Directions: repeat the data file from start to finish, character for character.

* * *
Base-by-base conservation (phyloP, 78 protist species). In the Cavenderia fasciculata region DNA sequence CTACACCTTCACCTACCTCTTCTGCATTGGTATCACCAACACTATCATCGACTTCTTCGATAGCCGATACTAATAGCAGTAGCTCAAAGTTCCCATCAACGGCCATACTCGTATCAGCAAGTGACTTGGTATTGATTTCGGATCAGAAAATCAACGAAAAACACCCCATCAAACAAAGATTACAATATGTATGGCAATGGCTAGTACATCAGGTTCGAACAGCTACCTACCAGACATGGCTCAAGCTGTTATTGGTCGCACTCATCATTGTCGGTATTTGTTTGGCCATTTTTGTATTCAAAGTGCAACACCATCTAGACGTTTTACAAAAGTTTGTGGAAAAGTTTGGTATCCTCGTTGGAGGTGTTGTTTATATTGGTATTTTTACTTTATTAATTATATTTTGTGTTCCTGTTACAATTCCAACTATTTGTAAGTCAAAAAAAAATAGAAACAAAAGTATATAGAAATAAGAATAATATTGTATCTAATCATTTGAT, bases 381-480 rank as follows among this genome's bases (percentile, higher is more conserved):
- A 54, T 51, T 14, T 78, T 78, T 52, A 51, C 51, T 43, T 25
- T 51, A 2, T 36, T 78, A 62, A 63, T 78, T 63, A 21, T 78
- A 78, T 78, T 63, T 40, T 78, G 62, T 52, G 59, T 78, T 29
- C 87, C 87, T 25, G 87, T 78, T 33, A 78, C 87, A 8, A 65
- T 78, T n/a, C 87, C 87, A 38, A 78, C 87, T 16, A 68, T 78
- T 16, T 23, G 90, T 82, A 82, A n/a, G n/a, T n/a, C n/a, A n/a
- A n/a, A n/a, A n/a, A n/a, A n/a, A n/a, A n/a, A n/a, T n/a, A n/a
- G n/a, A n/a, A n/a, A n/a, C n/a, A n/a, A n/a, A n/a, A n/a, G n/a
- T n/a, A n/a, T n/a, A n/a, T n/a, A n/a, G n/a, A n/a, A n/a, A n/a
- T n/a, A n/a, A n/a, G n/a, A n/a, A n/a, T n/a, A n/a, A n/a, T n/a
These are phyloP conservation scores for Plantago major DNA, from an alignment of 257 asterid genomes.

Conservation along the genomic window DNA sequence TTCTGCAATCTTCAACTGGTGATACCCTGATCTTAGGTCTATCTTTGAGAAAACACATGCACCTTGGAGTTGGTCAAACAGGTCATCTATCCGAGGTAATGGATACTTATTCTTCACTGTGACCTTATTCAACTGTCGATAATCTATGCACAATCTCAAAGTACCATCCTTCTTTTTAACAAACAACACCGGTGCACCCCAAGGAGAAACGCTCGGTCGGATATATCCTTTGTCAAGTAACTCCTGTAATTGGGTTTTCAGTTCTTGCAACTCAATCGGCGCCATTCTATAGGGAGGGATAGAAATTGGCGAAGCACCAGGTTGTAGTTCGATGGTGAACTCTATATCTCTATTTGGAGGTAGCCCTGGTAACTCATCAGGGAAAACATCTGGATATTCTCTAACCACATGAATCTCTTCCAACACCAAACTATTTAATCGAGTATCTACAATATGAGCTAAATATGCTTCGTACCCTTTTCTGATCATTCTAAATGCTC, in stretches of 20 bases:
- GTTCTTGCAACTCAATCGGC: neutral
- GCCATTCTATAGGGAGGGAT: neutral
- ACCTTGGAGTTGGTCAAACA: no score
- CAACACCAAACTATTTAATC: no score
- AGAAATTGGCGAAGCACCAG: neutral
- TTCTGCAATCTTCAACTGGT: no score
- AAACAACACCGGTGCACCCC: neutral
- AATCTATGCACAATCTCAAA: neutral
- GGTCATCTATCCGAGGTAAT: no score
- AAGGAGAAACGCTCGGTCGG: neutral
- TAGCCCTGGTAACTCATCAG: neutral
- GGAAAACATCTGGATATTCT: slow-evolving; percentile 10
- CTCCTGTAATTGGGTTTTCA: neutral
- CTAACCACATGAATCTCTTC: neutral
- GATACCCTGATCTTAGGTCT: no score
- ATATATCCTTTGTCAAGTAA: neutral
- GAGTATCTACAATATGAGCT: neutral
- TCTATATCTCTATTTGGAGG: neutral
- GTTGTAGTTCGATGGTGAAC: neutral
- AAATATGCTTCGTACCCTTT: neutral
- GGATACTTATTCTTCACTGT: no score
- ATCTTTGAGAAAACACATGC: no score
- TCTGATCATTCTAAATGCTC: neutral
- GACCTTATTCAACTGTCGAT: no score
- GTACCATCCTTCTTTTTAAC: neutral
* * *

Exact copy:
Base-by-base conservation (phyloP, 78 protist species). In the Cavenderia fasciculata region DNA sequence CTACACCTTCACCTACCTCTTCTGCATTGGTATCACCAACACTATCATCGACTTCTTCGATAGCCGATACTAATAGCAGTAGCTCAAAGTTCCCATCAACGGCCATACTCGTATCAGCAAGTGACTTGGTATTGATTTCGGATCAGAAAATCAACGAAAAACACCCCATCAAACAAAGATTACAATATGTATGGCAATGGCTAGTACATCAGGTTCGAACAGCTACCTACCAGACATGGCTCAAGCTGTTATTGGTCGCACTCATCATTGTCGGTATTTGTTTGGCCATTTTTGTATTCAAAGTGCAACACCATCTAGACGTTTTACAAAAGTTTGTGGAAAAGTTTGGTATCCTCGTTGGAGGTGTTGTTTATATTGGTATTTTTACTTTATTAATTATATTTTGTGTTCCTGTTACAATTCCAACTATTTGTAAGTCAAAAAAAAATAGAAACAAAAGTATATAGAAATAAGAATAATATTGTATCTAATCATTTGAT, bases 381-480 rank as follows among this genome's bases (percentile, higher is more conserved):
- A 54, T 51, T 14, T 78, T 78, T 52, A 51, C 51, T 43, T 25
- T 51, A 2, T 36, T 78, A 62, A 63, T 78, T 63, A 21, T 78
- A 78, T 78, T 63, T 40, T 78, G 62, T 52, G 59, T 78, T 29
- C 87, C 87, T 25, G 87, T 78, T 33, A 78, C 87, A 8, A 65
- T 78, T n/a, C 87, C 87, A 38, A 78, C 87, T 16, A 68, T 78
- T 16, T 23, G 90, T 82, A 82, A n/a, G n/a, T n/a, C n/a, A n/a
- A n/a, A n/a, A n/a, A n/a, A n/a, A n/a, A n/a, A n/a, T n/a, A n/a
- G n/a, A n/a, A n/a, A n/a, C n/a, A n/a, A n/a, A n/a, A n/a, G n/a
- T n/a, A n/a, T n/a, A n/a, T n/a, A n/a, G n/a, A n/a, A n/a, A n/a
- T n/a, A n/a, A n/a, G n/a, A n/a, A n/a, T n/a, A n/a, A n/a, T n/a
These are phyloP conservation scores for Plantago major DNA, from an alignment of 257 asterid genomes.

Conservation along the genomic window DNA sequence TTCTGCAATCTTCAACTGGTGATACCCTGATCTTAGGTCTATCTTTGAGAAAACACATGCACCTTGGAGTTGGTCAAACAGGTCATCTATCCGAGGTAATGGATACTTATTCTTCACTGTGACCTTATTCAACTGTCGATAATCTATGCACAATCTCAAAGTACCATCCTTCTTTTTAACAAACAACACCGGTGCACCCCAAGGAGAAACGCTCGGTCGGATATATCCTTTGTCAAGTAACTCCTGTAATTGGGTTTTCAGTTCTTGCAACTCAATCGGCGCCATTCTATAGGGAGGGATAGAAATTGGCGAAGCACCAGGTTGTAGTTCGATGGTGAACTCTATATCTCTATTTGGAGGTAGCCCTGGTAACTCATCAGGGAAAACATCTGGATATTCTCTAACCACATGAATCTCTTCCAACACCAAACTATTTAATCGAGTATCTACAATATGAGCTAAATATGCTTCGTACCCTTTTCTGATCATTCTAAATGCTC, in stretches of 20 bases:
- GTTCTTGCAACTCAATCGGC: neutral
- GCCATTCTATAGGGAGGGAT: neutral
- ACCTTGGAGTTGGTCAAACA: no score
- CAACACCAAACTATTTAATC: no score
- AGAAATTGGCGAAGCACCAG: neutral
- TTCTGCAATCTTCAACTGGT: no score
- AAACAACACCGGTGCACCCC: neutral
- AATCTATGCACAATCTCAAA: neutral
- GGTCATCTATCCGAGGTAAT: no score
- AAGGAGAAACGCTCGGTCGG: neutral
- TAGCCCTGGTAACTCATCAG: neutral
- GGAAAACATCTGGATATTCT: slow-evolving; percentile 10
- CTCCTGTAATTGGGTTTTCA: neutral
- CTAACCACATGAATCTCTTC: neutral
- GATACCCTGATCTTAGGTCT: no score
- ATATATCCTTTGTCAAGTAA: neutral
- GAGTATCTACAATATGAGCT: neutral
- TCTATATCTCTATTTGGAGG: neutral
- GTTGTAGTTCGATGGTGAAC: neutral
- AAATATGCTTCGTACCCTTT: neutral
- GGATACTTATTCTTCACTGT: no score
- ATCTTTGAGAAAACACATGC: no score
- TCTGATCATTCTAAATGCTC: neutral
- GACCTTATTCAACTGTCGAT: no score
- GTACCATCCTTCTTTTTAAC: neutral